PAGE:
General Electric (GE) in the 20th century was known for the implementation of many successful business and management practices, including the lesser-known origination of the modern day investor relations (IR) function. It was apparently pioneered by a guy called Ralph Cordiner, who was GE's CEO and Chairman from 1958 to 1963.
The roots of IR were evolved in the early days due to the need for companies to compete for capital in a systematic and strategic way, beyond the customary one-directional promotional advertisements. Money markets back then were a lot less developed with far fewer investors, and the large part of' IR work was subsumed under public relations, which was primarily focused on getting word out into the market and letting investors decide for themselves whether they wanted to buy the stock of a company.
Over time, the tactics for investor targeting have grown increasingly sophisticated, characterised not only by demonstrating financial competency, but also the need for bi-directional communication and interaction. The fierce competition for capital also required companies to 'up' their game with the goal of optimising cost of funds to deliver higher shareholder returns while adapting to the changing tides of the capital markets.
There is obviously a lot of art and science in IR today, from analyzing changes in shareholding patterns, proactive capital markets management, to dancing the tango between the company's management team and investors brokered by securities firms and investment banks.
Because share price is often taken to be the holy grail of a company's success, IR functions are often expected to be part of corporate decision-making process, with investor engagement being an extremely core part of that consideration.
Rightfully speaking, this dialogue with investors should guide towards a true and accurate reflection of a company's fair value, but the world is more complicated than that.
As many business units within the firm including C-suite functions tend to be graded based on share price performance, there is almost always a natural incentive to curate and design the short-term narrative towards a high value, which sometimes comes at a cost.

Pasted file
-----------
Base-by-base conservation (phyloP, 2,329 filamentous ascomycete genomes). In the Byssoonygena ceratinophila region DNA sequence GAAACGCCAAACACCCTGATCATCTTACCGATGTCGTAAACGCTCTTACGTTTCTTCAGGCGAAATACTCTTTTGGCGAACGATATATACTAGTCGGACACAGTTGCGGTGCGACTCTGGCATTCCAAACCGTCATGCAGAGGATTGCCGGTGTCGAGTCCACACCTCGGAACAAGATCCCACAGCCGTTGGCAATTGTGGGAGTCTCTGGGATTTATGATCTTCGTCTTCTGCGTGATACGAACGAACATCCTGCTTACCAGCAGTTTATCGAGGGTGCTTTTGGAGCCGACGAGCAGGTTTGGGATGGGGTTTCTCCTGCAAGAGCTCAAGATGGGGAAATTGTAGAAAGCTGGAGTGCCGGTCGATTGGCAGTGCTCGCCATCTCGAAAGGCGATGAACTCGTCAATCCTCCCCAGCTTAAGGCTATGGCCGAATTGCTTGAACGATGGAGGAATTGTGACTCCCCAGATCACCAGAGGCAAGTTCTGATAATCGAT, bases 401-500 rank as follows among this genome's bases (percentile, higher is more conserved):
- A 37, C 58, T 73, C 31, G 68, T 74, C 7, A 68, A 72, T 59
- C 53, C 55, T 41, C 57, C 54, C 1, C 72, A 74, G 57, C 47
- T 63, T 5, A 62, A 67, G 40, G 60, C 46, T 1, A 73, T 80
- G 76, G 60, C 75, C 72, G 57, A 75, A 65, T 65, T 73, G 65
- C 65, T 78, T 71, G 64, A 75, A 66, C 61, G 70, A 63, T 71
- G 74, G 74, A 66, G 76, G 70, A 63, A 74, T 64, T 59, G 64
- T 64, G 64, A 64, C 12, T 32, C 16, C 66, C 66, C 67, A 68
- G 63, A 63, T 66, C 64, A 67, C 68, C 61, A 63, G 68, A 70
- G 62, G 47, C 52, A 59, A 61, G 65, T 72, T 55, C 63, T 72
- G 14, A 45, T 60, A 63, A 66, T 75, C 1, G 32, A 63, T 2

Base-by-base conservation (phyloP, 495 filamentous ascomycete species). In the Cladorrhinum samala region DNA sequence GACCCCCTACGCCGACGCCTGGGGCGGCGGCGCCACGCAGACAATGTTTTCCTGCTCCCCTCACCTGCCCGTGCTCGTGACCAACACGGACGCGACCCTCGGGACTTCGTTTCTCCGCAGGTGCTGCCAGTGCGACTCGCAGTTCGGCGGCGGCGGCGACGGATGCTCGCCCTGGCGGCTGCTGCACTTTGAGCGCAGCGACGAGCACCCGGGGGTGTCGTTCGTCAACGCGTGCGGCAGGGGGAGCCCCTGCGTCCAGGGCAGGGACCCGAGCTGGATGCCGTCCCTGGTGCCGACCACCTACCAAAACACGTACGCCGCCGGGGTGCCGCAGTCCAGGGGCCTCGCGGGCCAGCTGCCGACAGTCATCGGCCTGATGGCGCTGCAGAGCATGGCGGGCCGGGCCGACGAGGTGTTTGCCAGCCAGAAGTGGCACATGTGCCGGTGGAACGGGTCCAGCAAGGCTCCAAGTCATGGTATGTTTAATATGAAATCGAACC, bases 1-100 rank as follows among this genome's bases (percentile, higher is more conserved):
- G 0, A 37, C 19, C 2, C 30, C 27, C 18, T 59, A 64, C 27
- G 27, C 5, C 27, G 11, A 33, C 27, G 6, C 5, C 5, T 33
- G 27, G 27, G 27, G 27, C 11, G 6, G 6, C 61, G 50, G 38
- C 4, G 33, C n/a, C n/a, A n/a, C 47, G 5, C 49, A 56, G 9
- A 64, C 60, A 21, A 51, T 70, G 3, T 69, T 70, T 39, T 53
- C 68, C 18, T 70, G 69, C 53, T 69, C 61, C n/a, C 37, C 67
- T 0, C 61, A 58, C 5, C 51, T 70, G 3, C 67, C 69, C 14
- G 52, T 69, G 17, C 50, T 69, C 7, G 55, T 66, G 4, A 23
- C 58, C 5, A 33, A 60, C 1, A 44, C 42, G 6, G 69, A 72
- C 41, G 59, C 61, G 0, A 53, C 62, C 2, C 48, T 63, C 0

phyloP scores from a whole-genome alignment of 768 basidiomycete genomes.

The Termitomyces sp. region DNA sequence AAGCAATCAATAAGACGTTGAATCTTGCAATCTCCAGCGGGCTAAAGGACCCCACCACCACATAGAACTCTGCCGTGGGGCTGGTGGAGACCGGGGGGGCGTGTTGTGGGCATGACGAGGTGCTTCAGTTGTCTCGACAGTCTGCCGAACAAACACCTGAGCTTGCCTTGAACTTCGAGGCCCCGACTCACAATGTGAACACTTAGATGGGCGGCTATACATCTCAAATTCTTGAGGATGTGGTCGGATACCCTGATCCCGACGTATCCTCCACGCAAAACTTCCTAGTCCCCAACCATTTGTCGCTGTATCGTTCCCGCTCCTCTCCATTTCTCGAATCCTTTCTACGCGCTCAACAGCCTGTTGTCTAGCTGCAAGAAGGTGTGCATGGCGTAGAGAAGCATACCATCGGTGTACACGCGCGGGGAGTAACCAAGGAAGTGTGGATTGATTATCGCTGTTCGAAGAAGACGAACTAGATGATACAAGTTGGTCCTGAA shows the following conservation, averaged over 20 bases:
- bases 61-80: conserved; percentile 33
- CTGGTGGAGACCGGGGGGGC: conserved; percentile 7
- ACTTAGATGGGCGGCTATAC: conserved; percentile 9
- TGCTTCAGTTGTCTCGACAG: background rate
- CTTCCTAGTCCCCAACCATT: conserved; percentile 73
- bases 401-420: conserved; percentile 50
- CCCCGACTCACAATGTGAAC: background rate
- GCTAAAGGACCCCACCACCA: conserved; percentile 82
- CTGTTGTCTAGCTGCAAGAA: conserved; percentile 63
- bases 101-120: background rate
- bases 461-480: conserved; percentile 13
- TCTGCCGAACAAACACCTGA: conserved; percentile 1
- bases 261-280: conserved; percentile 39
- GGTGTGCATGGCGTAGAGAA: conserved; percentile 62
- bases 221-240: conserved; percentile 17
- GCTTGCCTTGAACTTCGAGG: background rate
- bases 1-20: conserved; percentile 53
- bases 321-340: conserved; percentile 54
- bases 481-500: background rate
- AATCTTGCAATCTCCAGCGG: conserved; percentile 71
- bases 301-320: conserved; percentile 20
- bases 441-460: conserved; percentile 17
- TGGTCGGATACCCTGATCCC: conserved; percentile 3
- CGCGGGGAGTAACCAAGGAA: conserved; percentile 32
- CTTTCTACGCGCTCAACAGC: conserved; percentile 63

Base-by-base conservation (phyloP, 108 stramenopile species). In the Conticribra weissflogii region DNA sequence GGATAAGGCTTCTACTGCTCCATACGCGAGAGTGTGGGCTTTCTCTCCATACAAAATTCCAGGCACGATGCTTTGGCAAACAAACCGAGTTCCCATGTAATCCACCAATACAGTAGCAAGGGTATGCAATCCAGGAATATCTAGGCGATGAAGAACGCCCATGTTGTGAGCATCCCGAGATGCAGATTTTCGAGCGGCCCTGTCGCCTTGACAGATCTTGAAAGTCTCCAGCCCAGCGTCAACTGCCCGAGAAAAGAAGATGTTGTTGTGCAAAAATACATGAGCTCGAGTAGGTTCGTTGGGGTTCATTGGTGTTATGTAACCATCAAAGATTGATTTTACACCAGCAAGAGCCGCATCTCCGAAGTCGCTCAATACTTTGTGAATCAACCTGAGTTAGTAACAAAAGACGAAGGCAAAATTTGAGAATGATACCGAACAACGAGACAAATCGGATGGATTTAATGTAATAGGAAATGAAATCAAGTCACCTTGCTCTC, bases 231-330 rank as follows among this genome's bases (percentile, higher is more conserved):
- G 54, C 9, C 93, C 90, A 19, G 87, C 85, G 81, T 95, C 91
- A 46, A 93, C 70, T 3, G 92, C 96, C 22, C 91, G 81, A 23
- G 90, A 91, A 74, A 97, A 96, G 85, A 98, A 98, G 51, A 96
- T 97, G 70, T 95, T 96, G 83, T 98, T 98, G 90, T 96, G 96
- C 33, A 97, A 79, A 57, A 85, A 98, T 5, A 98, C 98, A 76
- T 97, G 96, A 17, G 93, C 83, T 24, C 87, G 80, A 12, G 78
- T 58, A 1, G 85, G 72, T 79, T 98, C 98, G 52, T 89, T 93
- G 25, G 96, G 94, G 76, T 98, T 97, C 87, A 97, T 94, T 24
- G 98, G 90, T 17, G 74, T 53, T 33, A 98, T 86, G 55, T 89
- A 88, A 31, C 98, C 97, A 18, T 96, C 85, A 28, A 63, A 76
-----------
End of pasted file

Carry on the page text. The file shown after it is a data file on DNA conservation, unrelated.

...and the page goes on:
Beyond the obvious moral hazard, this ultimately results in share price and trading volume volatility. In the textbook context, these attributes are conventionally perceived as risk, which in today's market can be capitalised and profiteered by creative investment managers seeking to take advantage of the wild swing in prices. And the swing in share price can sometimes put a lot of pressure on those in IR roles.
I recently "counselled" a couple of colleagues on the above, hoping to help them put things in perspective, and perhaps more importantly, not to beat up themselves too much if things don't go according to plan.
There are things that you can change and there are those that you can't. The world is that complex a place.
"When something that previously didn’t work suddenly does, it doesn’t necessarily mean the people who tried it first were wrong. It usually means other parts of the system have evolved in a way that allows what was once impossible to now become practical." - Morgan Housel
Because of all these moving parts, any success or failure in an IR function becomes incredibly difficult to measure.
Take for instance, should IR be judged based on a decline in the share price of a public listed company? Even though inherently we know that share price is correlated to fundamental performance such as net profit.
Conversely, how much credit should be given if there is a two or three fold increase in share price over the same period of time?
Underlying all this: Should a company's share price performance be a key performance indicator for an IR team?
These are sometimes the result of fundamental reasons ranging from revenue and profit (which are partly driven by the business and macro environment), to irrational and unpredictable events such as someone firing a missile from a certain peninsula in Asia. Both of which are not within the direct influence of the IR function.
The reality is that changes in share price are subject to multi-dimensional catalysts. And if these are mis-read, can unwittingly lead the company down the wrong path of decision-making.